Choosing the right category for listing on marketplace

E commerceNavigation
By Pavel Zaslavsky, Jun 28,2020


The category  you use to list your items are key to a successful sales, so making the choice should be a careful process.  Logically, this is an area that can be easy to manage, but it usually requires more thought than most sellers invest in it.

The process of listing mapping can be time consuming, especially if you sell on a number of marketplaces. It can get even trickier if the marketplaces use different languages. For each marketplaces as a seller you will need to locate the right category, pick its category id (node id, genre id... depending on the marketplace lingo) and put this id into your product feed before you will submit your feed to the marketplace.

In the case of some items, there is an obvious choice because a category exists that fits your item perfectly.  If you have a 'Breitling Avenger Seawolf watch," for instance, the obvious choice for category is pretty specific, " Jewelry & Watches > Watches, Parts & Accessories > Wristwatches"  However, in another example, a ladies jacket may fit well in "Women's Clothing and Accessories> Blazers and Jackets" but it may also qualify as "Women's Clothing and Accessories> Outerwear" in some climates.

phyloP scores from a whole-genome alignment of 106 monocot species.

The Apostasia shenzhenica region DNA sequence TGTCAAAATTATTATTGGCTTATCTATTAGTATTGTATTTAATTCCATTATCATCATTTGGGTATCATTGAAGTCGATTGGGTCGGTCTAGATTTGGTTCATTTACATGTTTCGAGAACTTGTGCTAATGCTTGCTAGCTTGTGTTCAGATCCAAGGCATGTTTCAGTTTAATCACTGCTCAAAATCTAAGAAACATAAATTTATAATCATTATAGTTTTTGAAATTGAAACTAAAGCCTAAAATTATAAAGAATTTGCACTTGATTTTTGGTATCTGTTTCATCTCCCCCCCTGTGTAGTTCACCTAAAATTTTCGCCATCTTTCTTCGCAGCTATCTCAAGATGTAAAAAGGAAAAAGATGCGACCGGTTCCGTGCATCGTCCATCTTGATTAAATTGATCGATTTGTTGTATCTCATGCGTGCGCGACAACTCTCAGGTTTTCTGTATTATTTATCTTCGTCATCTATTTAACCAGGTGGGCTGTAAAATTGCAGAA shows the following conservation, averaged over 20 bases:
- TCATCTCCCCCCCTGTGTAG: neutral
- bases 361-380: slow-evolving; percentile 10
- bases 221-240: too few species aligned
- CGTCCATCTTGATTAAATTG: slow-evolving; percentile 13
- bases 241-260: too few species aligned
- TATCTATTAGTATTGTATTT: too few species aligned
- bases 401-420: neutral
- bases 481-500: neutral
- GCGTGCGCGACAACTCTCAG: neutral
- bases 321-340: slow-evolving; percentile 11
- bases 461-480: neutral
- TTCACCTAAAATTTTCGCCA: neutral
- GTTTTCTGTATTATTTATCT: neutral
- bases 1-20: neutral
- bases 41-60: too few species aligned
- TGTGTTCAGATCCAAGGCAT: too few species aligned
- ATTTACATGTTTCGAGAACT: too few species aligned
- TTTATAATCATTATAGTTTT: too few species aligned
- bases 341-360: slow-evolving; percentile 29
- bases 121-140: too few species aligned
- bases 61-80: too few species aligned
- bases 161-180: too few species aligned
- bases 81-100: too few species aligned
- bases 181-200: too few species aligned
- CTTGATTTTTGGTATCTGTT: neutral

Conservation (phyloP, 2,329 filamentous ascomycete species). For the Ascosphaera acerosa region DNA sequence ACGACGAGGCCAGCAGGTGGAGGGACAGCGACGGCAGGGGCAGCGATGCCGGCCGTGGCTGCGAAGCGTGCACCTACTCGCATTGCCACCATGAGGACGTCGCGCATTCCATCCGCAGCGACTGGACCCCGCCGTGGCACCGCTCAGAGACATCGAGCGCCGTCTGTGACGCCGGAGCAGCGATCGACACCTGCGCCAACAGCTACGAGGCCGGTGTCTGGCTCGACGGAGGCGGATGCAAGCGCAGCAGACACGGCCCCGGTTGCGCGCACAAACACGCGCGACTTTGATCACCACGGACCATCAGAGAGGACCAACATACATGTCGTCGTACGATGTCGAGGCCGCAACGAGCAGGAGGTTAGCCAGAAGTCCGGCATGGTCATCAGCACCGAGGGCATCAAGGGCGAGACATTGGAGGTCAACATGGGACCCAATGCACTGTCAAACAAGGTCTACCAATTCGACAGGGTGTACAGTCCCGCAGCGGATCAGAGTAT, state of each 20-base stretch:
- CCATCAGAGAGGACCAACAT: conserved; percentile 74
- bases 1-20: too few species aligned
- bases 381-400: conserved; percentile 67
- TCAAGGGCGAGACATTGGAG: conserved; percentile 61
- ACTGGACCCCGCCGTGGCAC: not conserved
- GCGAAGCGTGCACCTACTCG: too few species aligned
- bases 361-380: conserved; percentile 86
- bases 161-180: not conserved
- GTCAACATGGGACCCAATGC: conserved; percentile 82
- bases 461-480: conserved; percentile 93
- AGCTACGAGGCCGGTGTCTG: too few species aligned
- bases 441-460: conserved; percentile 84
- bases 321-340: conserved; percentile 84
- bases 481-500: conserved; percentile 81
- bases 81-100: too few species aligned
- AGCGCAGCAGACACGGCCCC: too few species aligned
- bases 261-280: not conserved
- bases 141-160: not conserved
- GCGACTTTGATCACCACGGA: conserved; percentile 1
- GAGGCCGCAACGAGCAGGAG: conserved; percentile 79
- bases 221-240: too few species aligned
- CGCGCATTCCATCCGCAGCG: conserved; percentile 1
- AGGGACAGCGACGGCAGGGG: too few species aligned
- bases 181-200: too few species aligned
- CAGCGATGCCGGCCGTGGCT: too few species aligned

Should you pick the category that is most common for this type of item?  Should you choose the category where it appears less commonly or perhaps both if possible? 

 

The trade off is this; in a category where the item is less common, the item will stand out.  However, its exposure is likely to be limited to the audience most likely to be looking for it.

 

Placement in the more popular category assures that you can take advantage of human intuition and habit of how buyers look for the item first (and usually only) in the most common category. Putting the item in the more common category clearly exposes the item to a wider audience.  So, failure to list in the most common category will also assure your best audience misses your offering. 

 

Moreover if you use facets / item specifics / attributes which are used by marketplaces' navigation your listing has even higher chance of discovery if placed in a more common category.

 

And how about choosing a category which is outright wrong, but smaller and with a high chance to clearly stand out? Here you should consider that all marketplaces will enforce listing order and you will be risking remapping or removal of your listing at best or more severe sanctions if such actions are repeatedly discovered.

 

The last question you must ask yourself is whether or not it is worth the additional investment to use both, if the marketplaces allows it. To some degree it will take experimentation to determine what works and what doesn't.  So, experiment and closely monitor the gained exposure (and hopefully higher price received) from the additional expense of listing in two categories.  This will help you determine the "breakpoint," that place where it is most practical to decide to take on the extra expense to list in both categories, because the additional item exposure is worth the additional expense.

 

Needless to say that mapping significant quantities of listing to numerous marketplaces requires considerable amount of time and unfortunately this process never ends as new items are constantly introduced into the marketplace. To make it more challenging marketplaces take initiative and change their category structure from time to time, forcing the seller to remap whole segments of their inventory.

 

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